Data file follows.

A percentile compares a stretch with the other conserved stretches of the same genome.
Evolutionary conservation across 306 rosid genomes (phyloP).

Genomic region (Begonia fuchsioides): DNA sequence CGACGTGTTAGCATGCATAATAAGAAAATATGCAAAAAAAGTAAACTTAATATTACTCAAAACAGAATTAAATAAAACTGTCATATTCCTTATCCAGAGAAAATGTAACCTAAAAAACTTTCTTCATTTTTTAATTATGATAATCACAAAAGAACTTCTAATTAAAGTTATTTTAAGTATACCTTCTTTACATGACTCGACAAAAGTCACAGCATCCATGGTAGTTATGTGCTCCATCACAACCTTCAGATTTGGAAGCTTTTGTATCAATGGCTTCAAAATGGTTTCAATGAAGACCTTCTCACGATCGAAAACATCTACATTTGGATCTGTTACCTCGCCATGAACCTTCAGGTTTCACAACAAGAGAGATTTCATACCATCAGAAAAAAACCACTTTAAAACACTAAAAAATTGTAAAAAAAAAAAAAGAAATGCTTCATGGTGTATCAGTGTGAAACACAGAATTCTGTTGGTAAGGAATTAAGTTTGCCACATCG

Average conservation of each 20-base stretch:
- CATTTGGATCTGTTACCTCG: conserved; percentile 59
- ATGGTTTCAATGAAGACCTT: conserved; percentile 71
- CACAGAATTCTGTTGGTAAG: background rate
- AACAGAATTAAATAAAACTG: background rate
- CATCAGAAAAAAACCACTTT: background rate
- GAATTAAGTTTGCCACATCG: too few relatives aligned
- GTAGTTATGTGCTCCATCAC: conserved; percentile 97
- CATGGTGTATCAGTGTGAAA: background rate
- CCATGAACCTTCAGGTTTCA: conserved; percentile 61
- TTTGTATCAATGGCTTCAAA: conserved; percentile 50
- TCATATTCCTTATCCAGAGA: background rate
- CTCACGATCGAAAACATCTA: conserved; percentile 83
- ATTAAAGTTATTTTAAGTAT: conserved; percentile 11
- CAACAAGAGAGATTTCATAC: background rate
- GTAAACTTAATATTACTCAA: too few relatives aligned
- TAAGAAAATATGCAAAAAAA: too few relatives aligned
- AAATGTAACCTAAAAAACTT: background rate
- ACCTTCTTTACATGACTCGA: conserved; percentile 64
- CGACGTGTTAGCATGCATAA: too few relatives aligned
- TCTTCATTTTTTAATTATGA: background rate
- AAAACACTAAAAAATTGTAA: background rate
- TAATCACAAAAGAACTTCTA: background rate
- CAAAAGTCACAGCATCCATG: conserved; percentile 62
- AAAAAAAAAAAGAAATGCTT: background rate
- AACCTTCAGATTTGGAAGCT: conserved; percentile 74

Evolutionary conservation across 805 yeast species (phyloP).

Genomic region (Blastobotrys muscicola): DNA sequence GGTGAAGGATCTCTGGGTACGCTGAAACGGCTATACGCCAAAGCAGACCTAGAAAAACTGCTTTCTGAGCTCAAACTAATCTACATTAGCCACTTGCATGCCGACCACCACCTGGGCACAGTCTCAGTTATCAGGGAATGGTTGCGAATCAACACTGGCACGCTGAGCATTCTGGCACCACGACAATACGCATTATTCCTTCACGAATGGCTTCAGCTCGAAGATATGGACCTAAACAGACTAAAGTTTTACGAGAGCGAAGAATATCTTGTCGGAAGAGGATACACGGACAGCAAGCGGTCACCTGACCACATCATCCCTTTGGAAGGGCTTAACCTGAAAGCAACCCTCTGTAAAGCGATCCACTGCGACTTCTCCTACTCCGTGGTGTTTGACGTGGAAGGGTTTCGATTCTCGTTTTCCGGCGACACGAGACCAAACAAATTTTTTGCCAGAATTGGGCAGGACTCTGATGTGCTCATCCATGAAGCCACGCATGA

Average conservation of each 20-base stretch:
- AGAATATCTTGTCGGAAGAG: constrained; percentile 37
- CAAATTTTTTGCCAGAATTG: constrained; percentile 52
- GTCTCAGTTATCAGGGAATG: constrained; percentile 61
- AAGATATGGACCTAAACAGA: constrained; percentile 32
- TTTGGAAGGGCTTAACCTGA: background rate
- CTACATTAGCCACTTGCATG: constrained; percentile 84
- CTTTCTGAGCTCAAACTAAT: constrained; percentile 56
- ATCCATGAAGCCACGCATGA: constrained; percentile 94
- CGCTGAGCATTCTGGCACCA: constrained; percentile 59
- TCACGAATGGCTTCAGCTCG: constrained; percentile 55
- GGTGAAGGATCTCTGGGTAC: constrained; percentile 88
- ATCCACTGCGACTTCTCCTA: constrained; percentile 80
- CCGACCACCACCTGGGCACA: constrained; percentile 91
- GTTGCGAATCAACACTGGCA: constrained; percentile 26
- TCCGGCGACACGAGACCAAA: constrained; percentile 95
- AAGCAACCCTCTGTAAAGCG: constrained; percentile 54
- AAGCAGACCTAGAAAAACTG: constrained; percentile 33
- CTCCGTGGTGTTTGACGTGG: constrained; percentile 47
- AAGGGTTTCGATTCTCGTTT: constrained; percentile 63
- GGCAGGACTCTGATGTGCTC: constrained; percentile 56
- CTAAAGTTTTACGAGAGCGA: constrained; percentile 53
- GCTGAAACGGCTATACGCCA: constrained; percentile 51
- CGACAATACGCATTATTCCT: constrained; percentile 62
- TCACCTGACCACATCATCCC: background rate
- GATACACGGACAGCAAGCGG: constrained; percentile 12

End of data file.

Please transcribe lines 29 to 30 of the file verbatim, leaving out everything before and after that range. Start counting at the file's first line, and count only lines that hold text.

- AACCTTCAGATTTGGAAGCT: conserved; percentile 74

Evolutionary conservation across 805 yeast species (phyloP).